Page:A Journal of Forty-Eight Hours of the Year 1945.djvu/1

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June 6. 1835.]

think the present state of things can subsist without a crash sooner or later. Such is the sum of my conclusions from what I saw in my late journeyings to and from Scotland. To be sure we travelled through the par excellence manufacturing districts and chiefly upon the high roads: more in the interior and in less manufacturing counties there may be more rurality, more health and happiness. I understand, however, that there are few places to which town-miasma does not spread, owing to the number of vehicles flying about in all directions and the multiplication of roads. There facilities of intercourse, so much boasted of, do as much harm as good: as they are upon the increase, it is impossible to foresee the ultimate result: — with which very cautious prophecy I wind up my traveller's story.


(A student at the Hindoo College.)

And shall we, shall men, after five and twenty years of ignomninious servitude, shall we, through a fear of dying, defer one single instant to assert our liberty! No, Romans; now is the time; the favorable moment we have so long waited for is come. Junius Brutus.

The people of India and particularly those of the metropolis had been subject for the last fifty years to every species of subaltern oppression. The dagger and the bowl were dealt out with a merciless hand and neither age, sex, nor condition could repress the rage of the British barbarians. These events, together with the recollection of the grievances suffered by their ancestors, roused the dormant spirit of the generally considered timid Indian. Finding that every day the offences instead of being extenuated were aggravated, that no redress could be obtained by appeals to either Lords or Commons, he formed the bold but desperate resolution of hurling Lord Fell Butcher, viceroy of India, from his seat and establishing a government composed of the most patriotic men in the kingdom. It is neither a matter of surprise nor for indignation, that the horn subjects of "the lord's anointed" of merry England should take up arms against their sovereign, when we consider the deep and dreadful provocations which the Indians received. It was the only method calculated to repress the brutal atrocities of the merciless conquerors. Men accustomed to scenes of dangerous intrigue and infamous cruelty soon become callous to the generous feelings of human nature. With the rapidity of lightning the spirit of Rebellion spread through this once pacific people. It is easy for the historian and the hard to depict in the most lively colours the excesses committed by revolutionary parties, but he only can truly judge of their situation who has been a fellow sufferer with those whose families, friends and companions have been butchered in cold blood — who has seen villages and towns laid waste by fire for illumination — who has beheld thousands of human beings compelled to desert their home and country and seek refuge in dens of the earth, in clefts of rocks or in the hollows of trees.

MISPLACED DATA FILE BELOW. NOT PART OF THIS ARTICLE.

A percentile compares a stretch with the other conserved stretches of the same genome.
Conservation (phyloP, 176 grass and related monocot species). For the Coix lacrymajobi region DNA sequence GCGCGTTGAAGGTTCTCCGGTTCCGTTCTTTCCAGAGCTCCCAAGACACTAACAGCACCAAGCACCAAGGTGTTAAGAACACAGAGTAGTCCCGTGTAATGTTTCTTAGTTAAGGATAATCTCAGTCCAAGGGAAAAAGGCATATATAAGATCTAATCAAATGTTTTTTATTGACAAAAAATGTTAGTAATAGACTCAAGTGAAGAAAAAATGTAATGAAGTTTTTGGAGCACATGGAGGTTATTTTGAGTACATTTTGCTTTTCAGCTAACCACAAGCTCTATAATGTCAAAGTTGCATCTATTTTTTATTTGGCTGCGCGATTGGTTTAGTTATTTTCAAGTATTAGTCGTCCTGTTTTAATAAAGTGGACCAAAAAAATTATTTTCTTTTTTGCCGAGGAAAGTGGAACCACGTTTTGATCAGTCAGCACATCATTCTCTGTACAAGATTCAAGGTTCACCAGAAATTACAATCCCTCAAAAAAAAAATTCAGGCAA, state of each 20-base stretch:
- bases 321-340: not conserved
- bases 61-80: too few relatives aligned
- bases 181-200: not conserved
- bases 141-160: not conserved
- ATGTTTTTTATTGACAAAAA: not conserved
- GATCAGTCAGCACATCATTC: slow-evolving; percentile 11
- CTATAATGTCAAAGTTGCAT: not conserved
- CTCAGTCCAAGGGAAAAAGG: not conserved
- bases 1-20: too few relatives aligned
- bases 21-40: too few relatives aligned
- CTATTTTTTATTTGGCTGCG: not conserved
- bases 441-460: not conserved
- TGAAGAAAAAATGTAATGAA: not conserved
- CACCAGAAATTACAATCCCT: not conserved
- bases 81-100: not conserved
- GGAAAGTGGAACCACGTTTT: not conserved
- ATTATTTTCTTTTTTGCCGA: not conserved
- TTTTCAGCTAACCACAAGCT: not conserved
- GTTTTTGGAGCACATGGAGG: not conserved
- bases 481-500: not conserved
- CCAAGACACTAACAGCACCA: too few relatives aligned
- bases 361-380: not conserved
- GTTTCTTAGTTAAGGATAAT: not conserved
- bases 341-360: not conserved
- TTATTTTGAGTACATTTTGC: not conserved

In this conspiracy were engaged many of the most distinguished men in Calcutta — Bábús, Rájás and Nábábs increased its consequence. It was conducted for some time with the greatest imaginable secrecy, and the contagion of Rebellion would probably have infested every city in the kingdom, had it only had time to perfect its machination.